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#485161 - 07/08/17 08:32 AM Re: Dating early 20th Century French Shotguns [Re: Argo44]
L. Brown Offline
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Registered: 01/01/02
Posts: 10827
Loc: Iowa
Argo, re your reference above to General Journee's book: He's recognized as a real expert on the subject. I have the book in a more recent (1949) paperback edition. Thought about trying to translate some of it several years back, but a lot of it is too technical for my English vocabulary, let alone French!

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#485374 - 07/10/17 06:54 PM Re: Dating early 20th Century French Shotguns [Re: Argo44]
Argo44 Offline
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Registered: 02/21/16
Posts: 1700
Loc: McLean, Virginia
I've completed a rough translation of Didier-Drevet's letter to the editor of "L'Republican de la Loire et de la Haute Loire," 28 November 1878. (Welcome corrections/edits - I may have missed some technical terms). It's posted above for anyone with historical metallurgical interest. He recommends upgrading Saint-Etienne's rolling machines and mandrels (mandrin). He lambasts the Parisian gun makers for using Belgian guns and barrels and relabeling them. However, lest anyone think the guns Saint-Etienne were making at the time were inferior, here are photos of an 1878 Didier Fusil (Barrel flats already pictured above):













And check out the arsenic case colors - not to American tastes but popular in France.


Edited by Argo44 (07/29/17 11:52 PM)
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#485393 - 07/10/17 09:49 PM Re: Dating early 20th Century French Shotguns [Re: Argo44]
Argo44 Offline
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Registered: 02/21/16
Posts: 1700
Loc: McLean, Virginia
I'm going to post four Saint-Etienne Barrel flats from 1900 to 1938. Two reasons: 1) Didier-Drevet may not have been the only one dating his barrels at this time; and 2) 70 mm (7.0 cm) seem to have been more common than assumed:

1). 1900, 6.5 chambered in cm; 17.0; Barrels by Ronchard Cizeron showing the proof stamp of St-Etienne in use from 1868-1900. Probably made at the end of the 19th Century and proofed for nitro powder. Expert option (see link) is that it was made, assembled or marketed by a gun dealer in Rouen.



http://www.littlegun.info/arme%20francaise/artisans%20p%20q%20r/a%20ronchard%20cizeron%20fr.htm

2). 1908 (?)(date?) (no SN); 17.0; 6.5; No name; Saint-Etienne.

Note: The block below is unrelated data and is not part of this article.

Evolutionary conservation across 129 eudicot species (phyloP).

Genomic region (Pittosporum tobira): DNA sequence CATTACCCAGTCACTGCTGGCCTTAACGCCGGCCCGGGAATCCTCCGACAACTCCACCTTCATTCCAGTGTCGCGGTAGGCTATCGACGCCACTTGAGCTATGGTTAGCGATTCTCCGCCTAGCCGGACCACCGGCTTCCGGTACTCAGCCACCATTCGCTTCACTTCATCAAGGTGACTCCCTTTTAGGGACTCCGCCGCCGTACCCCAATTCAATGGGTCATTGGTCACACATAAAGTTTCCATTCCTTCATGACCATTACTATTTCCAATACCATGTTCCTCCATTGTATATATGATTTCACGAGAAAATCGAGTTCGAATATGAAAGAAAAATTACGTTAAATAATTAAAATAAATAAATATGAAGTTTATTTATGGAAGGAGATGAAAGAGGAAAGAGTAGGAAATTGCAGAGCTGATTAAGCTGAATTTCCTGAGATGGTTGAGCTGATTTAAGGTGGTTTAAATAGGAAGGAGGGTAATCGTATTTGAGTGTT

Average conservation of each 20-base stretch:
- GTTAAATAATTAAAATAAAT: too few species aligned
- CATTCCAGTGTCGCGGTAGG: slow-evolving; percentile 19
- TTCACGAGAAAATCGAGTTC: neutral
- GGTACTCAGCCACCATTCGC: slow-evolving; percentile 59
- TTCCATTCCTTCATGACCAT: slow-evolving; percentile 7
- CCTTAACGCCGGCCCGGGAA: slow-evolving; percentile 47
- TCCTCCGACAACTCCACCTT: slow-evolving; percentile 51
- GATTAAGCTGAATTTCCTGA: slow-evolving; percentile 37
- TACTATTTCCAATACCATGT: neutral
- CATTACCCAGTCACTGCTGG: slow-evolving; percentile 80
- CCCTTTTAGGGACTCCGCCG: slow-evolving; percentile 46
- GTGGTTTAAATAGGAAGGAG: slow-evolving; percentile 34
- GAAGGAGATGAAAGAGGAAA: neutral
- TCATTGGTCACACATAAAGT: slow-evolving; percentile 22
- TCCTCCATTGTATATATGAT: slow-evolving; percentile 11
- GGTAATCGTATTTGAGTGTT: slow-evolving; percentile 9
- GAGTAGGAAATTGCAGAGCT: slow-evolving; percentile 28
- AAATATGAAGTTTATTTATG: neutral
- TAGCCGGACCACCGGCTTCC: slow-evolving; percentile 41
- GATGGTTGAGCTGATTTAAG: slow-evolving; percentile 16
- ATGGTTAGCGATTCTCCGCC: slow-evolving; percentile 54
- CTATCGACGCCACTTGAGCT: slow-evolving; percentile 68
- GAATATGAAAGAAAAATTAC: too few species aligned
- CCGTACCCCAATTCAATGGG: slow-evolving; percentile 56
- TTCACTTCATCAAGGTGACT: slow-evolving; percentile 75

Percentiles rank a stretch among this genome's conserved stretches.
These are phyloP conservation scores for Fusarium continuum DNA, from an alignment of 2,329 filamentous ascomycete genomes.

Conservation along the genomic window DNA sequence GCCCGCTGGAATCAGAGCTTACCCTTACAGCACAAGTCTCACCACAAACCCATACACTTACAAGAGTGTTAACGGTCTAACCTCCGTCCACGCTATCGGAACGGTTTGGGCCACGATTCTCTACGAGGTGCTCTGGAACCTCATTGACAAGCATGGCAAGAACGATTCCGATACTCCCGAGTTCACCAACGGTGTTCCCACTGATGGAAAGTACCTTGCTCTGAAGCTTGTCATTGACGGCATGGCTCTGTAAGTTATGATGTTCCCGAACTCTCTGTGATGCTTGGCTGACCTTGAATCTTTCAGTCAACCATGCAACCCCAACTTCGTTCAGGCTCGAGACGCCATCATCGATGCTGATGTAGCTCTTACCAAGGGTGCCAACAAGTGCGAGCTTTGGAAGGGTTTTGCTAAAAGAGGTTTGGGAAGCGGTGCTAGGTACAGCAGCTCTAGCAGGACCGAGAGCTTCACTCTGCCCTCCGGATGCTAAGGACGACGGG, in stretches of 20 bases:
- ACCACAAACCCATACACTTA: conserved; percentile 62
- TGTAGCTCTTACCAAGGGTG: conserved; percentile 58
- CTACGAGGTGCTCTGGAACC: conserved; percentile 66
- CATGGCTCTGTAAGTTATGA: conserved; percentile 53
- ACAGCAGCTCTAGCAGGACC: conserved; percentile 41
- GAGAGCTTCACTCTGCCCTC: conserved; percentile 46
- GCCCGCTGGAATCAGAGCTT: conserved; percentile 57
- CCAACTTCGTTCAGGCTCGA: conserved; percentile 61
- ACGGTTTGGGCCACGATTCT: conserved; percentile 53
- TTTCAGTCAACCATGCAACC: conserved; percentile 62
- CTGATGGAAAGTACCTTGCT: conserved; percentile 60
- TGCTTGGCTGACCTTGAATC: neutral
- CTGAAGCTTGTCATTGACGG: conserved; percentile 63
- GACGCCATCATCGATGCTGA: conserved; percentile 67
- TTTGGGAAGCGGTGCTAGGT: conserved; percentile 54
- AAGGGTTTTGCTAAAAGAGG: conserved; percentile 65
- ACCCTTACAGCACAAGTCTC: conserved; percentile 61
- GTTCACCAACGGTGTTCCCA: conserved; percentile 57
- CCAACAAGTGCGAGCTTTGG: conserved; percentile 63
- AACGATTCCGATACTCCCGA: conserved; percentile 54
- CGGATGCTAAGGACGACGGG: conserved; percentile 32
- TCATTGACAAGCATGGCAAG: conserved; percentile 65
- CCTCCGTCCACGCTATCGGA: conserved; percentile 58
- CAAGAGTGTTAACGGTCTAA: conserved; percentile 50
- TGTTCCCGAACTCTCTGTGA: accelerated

http://www.passionmilitaria.com/t78322-fusil-de-chasse-a-identifier

3). 1939-45; 18.4; 70 chambered in MM. Neltir believes it is C.G an Cie from Sociee Française de cycles. The name was registered 2 Feb 1916 and lasted to 1947. This gun used either Heutier or Belgian barrels



Bonsoir , je crois savoir que le marquage C.G & cie émane de la société française de cycles fondée par Clément et Gladiator spécialisée dans les armes de guerre et de chasse au Pré St Germain en Seine St Denis ,76 grande Rue . Cette marque a été déposée en 1916 le 2 février et active jusqu'après 1947 . Ils utilisaient soit des canons heurtier soit des canons Belges en acier spécial Treble trial Stell importé d'Autriche je crois me rappeler .Ces canons Belges étaient exportés par la fabrique Belge "The Liege United Arms C° LTD depuis 1923 et nommée par la suite en 1946 FAL et puis F:A:U:L pour fabrique d'armes de liege et fabrique d'armes unie de Liege qui près éprouvaient les canons destinés a l'export .Cette pratique était utilisée dans la période sombre des années 1939/45 et après suite l'occupation car la France manquait de produits armuriers .
Neltir .

http://www.passionlachasse.com/t15623p15-trouvaille-de-vieux-fusils

4). 1928 Ideal, chambered for 70 mm.





Très bel IDEAL , il est de 1928 et normalement chambré en 12/65 , éjecteurs automatiques , canon droit rayé "supra" pour le tir à balle et le tir dispersant à plomb .
Le n° 9EE/S est proposé à la vente en 1930 au prix de 4600 fr . A l'époque , ça représente une somme !!

http://www.tircollection.com/t18237-et-j-ai-vu-aussi-ceci#239972


Edited by Argo44 (07/10/17 10:18 PM)
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#485663 - 07/14/17 09:11 PM Re: Dating early 20th Century French Shotguns [Re: Argo44]
Argo44 Offline
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Registered: 02/21/16
Posts: 1700
Loc: McLean, Virginia
Another dated w/SN Didier Drevet barrel in an unnamed Saint-Etienne gun with SN and chambered for 7 cm (2 3/4). The numbers stamped on these barrels (see the various ones above) not/not associated with a date - in this case "17502" - are the SN's of the gun itself stamped on the barrels by the gun maker. I've confirmed this several times. - Neat looking gun!! (And if you don't know where is "Avranches". take a look at the Normandy campaign breakout)

1). 1907 - 12613?; 18.4; 7 chambered in cm; Gun SN is 17502 (No idea what this means); No name; marketed (or assembled) by Geneaux of Avranches (Normandy):





http://www.gunbroker.com/item/667146081

And this date graph continues to expand (see page 1); if gun owners with DD dated barrels can supply gun maker names and gun maker SN's...soon we'll have a decent idea of French gun dates in the first 20 years of the 20th century.

I'll try to do this graph...starting with dates....adding proof marks, powder marks...using the SN's from the DD barrels..and then separate graphs for each manufacturer who used those barrels. I can do the analysis (and Ted, WC, Raimey, Larry et.al. have the knowledge) - But you all have the data.

And what's with all the 7.0 chambers? I have one a 1906 with a butt plate stamped "model expresse". Can I shoot modern 2 3/4" ammo?